Wednesday, January 21, 2015

To Each Her Own

The hens, in their own yard, separate from the goats, eat their lay crumble eagerly, greedily. I set out two feeding stations, but there is still pushing, and pecking, and inevitably feathers are ruffled. Little Debbie rarely even tries to get into the buffet line. By now, she knows, she does not stand a chance between those big fat hens... a fate she had not foreseen. Wherever I feed her, a hen rushes in to chase her off, so these days Little Debbie takes her chances with the goats.

And the goats? In their own yard, separate from the hens, the goats are eating their chow eagerly, greedily. It's no use feeding them separately. They're too goat headed to do anything but push and strategize over their breakfast, lunch, and dinners, no matter how, or where, it's served, and Little Debbie just stands by, waiting for her chance to take a share.

They take sides... Tasha on the left, and Ada on the right. Always. No exceptions. Sometimes they start in opposite positions, and then, without fail, they realize that something is terribly wrong and in spite of the feeding frenzy they switch sides! And it's Tasha on the left, and Ada on the right. Always. It's Ada that usually initiates the switch, insists on her side, and Tasha has resigned herself to the arrangement. One thing they both agree on: No chickens at our buffet, so when hens pop over for a bite, Ada and Tasha stop butting heads with each other and turn their eyes on the offending bird.

They see you, Little Debbie.

The goats even butt their heads in the direction of the hen, but cannot aim low enough, or fast enough, and I think the chickens get the message... back off!

Must be too crowded at the chicken's buffet, here comes Liberty! Then Mako. They know when the goats are full, there will still be tasty bits to clean up from their feeder, so Li' Debbie, Liberty, and Mako wait for the goats to clear out.

But the goats will not be rushed, harried, or hassled. Mind yourself, Liberty. They're watching you.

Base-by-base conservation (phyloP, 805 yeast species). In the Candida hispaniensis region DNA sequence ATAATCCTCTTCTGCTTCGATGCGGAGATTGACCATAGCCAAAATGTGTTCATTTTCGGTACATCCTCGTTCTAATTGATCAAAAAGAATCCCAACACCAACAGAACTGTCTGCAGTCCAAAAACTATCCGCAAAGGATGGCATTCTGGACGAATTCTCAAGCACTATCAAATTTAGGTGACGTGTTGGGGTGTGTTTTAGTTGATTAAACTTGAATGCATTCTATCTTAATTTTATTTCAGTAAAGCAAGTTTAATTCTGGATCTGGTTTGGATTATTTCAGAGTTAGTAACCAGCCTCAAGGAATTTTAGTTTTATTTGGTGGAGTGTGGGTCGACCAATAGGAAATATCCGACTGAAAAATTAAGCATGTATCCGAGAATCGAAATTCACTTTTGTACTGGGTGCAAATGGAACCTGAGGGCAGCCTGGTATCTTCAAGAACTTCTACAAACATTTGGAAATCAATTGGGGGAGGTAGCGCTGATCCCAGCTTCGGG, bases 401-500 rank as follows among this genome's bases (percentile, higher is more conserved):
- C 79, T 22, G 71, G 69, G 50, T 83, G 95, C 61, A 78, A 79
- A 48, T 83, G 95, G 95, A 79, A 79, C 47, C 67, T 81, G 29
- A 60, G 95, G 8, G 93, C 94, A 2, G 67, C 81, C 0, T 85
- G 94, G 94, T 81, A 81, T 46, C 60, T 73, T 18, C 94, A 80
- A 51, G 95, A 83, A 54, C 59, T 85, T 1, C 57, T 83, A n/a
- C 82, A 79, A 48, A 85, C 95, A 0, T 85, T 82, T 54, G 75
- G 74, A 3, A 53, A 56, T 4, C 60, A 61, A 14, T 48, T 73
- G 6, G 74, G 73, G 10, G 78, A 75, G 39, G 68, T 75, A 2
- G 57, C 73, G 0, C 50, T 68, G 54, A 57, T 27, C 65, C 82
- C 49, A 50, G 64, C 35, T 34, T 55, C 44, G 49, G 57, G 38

No way.

Goats love oats, and alfalfa, and their chow. They love carrots, dried leaves, pumpkin, and evergreens... especially crisp and brittle. They swoon over black licorice.

Chickens love grass, and grass seeds, and goat chow, and their own lay crumble. They love cracked corn, tomatoes, flies, wriggly things they dig up, and veg from the garden.

I love rice pudding. And I do not share. Neither with goats, nor chickens. Nope. No way.

Monday, January 19, 2015

Picture Day For Ballet Folklórico

Maria was even happier to be in ballet folklórico when her friend, Nathalie, joined, too.

Maria loves to dance, {You may have noticed!} but it's been a long time since she's had a class. Last spring, at her school, there was a demonstration for a new class, ballet folklórico, that would be taught in the fall, and Maria was utterly enchanted with the prospect. They meet once a week, and what with breaks and holidays, she's had only four lessons, but the teacher is good, and the students are enthused, so they've made good progress. This day was for pictures, and a first chance for many, like Maria, to try on the traditional dresses and suits. Maria wore the blouse and heavy skirt, with many ribbons for Jalisco. I am thankful to have made a friend, too... another mother who is experienced with the traditions, and expectations, like gelling that hair way back! There are more things to learn, for Maria, and for me, and so far it's fun. And beautiful. The dresses, the ribbons, the music and steps... it's pretty, romantic, and touching to see young girls standing confidently, learning about themselves. Twirling was irresistible. And for me, taking lots and lots of pictures was irresistible. Pictures for the abuelas and tias, and tios, too... I am excited to share these happy moments. And when I get the date for their first performance, I will be sure and tell those doting grandmothers to mark their calendars! Va ver baile!